Review: My Name is Hamburger

My Name Is Hamburger

by Jacqueline Jules

Kar-Ben Publishing (imprint of Lerner Publishing Group), 2022

Category: Middle Grade
Reviewer: Naomi Morse

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My Name is Hamburger tells the historically accurate experiences of a lone Jewish child in a small Southern town in the 1960’s. Children were expected to be quiet about being Jewish in 1960’s, as Jews and foreigners were not welcomed in many small towns. Fourth grader Trudie Hamburger is the only Jewish child in her small town school. The class bully teases her hatefully about her foreign sounding Jewish name, while her teachers look the other way. She is quiet while her classmates sing Christmas Carols, and is sent to the library, where she helps shelve books and talks to the librarian. She doesn’t return to music class until long after the Christmas season. Trudie excels in spelling and reading, and wins a trophy with her name, Trudie Hamburger, engraved on the base. She finds a way to quiet the bully and to feel proud of her name, Hamburger, and her Jewish heritage.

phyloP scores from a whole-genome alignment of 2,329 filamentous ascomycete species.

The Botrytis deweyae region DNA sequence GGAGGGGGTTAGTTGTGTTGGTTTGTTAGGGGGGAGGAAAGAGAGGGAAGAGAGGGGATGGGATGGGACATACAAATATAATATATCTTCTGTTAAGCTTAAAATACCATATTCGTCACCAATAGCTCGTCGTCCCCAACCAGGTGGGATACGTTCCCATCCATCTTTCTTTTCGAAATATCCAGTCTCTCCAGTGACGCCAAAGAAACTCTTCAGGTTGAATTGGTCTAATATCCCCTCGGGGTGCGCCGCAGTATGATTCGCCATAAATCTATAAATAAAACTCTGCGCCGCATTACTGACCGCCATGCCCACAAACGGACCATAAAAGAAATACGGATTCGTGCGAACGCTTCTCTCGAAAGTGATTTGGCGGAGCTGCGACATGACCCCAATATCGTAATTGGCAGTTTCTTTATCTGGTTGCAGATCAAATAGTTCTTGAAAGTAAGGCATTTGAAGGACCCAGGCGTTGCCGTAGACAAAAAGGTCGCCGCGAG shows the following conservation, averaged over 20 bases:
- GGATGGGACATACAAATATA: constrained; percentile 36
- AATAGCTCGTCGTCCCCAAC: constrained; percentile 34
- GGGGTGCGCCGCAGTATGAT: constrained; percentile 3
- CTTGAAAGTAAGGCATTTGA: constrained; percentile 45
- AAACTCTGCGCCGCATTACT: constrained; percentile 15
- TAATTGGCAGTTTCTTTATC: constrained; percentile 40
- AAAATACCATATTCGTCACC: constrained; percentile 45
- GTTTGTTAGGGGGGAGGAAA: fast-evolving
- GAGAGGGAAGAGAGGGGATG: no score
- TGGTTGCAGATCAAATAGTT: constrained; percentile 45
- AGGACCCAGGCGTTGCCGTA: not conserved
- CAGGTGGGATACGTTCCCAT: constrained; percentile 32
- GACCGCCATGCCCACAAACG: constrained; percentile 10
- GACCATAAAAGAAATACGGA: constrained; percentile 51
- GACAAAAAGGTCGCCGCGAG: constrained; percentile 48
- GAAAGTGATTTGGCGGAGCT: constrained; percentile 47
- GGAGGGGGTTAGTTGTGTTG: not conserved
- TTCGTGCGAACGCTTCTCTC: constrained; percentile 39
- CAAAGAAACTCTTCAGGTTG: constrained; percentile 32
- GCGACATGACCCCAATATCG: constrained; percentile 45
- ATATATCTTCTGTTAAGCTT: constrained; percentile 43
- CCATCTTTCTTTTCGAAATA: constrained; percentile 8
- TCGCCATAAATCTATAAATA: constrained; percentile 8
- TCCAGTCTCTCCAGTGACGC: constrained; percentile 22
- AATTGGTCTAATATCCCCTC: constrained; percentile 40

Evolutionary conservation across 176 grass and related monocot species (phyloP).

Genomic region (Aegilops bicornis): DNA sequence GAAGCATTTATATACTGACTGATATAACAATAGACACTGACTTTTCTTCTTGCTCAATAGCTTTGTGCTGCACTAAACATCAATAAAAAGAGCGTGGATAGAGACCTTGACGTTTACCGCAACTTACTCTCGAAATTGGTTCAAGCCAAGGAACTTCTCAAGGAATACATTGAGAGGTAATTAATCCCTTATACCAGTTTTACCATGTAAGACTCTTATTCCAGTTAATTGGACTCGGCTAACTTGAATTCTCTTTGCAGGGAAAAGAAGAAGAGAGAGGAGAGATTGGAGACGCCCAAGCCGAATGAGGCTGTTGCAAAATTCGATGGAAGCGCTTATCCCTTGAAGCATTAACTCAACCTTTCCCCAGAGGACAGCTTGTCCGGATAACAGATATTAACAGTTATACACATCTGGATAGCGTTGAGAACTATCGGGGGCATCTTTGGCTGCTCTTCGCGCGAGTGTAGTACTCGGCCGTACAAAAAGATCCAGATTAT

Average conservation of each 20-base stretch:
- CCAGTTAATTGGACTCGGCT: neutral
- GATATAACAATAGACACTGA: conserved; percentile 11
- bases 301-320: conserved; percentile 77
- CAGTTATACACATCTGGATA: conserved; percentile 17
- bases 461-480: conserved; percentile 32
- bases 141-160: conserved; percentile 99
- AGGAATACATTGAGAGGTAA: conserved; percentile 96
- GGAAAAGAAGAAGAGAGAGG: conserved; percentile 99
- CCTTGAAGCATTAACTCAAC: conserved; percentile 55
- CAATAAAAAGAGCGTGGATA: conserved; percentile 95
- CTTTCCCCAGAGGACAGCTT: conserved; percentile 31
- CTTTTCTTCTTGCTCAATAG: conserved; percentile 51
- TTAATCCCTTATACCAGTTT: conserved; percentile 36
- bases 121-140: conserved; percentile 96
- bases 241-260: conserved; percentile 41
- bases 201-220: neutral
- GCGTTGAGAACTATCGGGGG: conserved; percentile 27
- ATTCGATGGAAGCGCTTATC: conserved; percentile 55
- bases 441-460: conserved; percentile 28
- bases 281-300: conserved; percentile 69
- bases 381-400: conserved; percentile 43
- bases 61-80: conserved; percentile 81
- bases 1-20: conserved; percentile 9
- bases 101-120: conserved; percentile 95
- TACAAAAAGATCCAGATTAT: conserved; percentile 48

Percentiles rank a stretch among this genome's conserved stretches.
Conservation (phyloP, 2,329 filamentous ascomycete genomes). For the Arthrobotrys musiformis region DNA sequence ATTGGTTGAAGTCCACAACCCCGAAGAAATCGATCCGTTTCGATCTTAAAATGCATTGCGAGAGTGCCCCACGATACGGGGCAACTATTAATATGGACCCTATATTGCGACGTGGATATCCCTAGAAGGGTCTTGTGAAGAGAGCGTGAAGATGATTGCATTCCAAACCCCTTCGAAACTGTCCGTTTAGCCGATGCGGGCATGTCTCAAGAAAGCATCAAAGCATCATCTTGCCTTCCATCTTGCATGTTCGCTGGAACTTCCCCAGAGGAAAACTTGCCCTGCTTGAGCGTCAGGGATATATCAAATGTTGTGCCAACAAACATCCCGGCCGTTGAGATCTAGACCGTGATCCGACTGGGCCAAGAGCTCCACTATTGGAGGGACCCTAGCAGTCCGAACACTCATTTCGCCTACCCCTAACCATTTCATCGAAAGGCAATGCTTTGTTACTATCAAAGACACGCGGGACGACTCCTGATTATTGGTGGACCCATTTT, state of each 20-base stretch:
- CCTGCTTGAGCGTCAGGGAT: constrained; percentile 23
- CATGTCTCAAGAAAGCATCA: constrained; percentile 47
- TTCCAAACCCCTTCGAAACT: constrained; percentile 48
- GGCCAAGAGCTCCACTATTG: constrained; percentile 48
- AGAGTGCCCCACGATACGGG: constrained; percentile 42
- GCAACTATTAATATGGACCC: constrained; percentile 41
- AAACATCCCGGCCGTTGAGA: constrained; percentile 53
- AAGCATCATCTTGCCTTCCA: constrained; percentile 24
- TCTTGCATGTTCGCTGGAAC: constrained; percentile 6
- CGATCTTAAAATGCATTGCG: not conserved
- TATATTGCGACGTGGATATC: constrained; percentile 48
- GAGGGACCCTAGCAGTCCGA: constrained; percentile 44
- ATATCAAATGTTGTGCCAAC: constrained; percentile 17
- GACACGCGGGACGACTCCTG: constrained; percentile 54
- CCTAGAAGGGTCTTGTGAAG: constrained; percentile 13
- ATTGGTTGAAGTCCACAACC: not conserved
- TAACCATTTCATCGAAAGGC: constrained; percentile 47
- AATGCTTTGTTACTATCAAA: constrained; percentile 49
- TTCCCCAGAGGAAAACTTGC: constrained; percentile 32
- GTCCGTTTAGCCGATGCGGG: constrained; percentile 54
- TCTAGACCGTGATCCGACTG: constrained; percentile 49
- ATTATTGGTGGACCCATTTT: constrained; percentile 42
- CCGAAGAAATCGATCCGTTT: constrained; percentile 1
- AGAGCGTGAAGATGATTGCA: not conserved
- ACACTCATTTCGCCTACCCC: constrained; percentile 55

Jacqueline Jules’ book is hand sized, 5x7” and printed in verse form. Each line of text has only five or six words surrounded by lots of white space. The text is divided into chapters only two pages long. This makes reading fast and easy for children. The attractive cover illustration of Trudie by Mira Miroslavova will help it fly off the shelf and into children’s hands.

Positive Jewish identity is an important part of Trudie’s experience. She and her family drive thirty miles each way on Shabbat to attend Beth Israel congregation, “the place miles from where I live,where I feel most at home.” Wearing her grandmother’s golden Jewish star necklace is an source of comfort and happiness for Trudie. This holdable and readable book is highly recommended for every public library and school library. It is an important book for both Jewish and non-Jewish children.
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Reviewer Naomi Morse had a long career as a children’s librarian in several public libraries, and as the lower school librarian at the Charles E.Smith Jewish Day School in Rockville, Md. She also worked as the weekend reference librarian at the U.S Holocaust Museum Library. She has served on the Sydney Taylor Committee and on the Caldecott committee. Her lifelong interests include story telling, poetry, painting and writing. She is retired and enjoys dancing with an Improvisational Dance group called Quicksilver.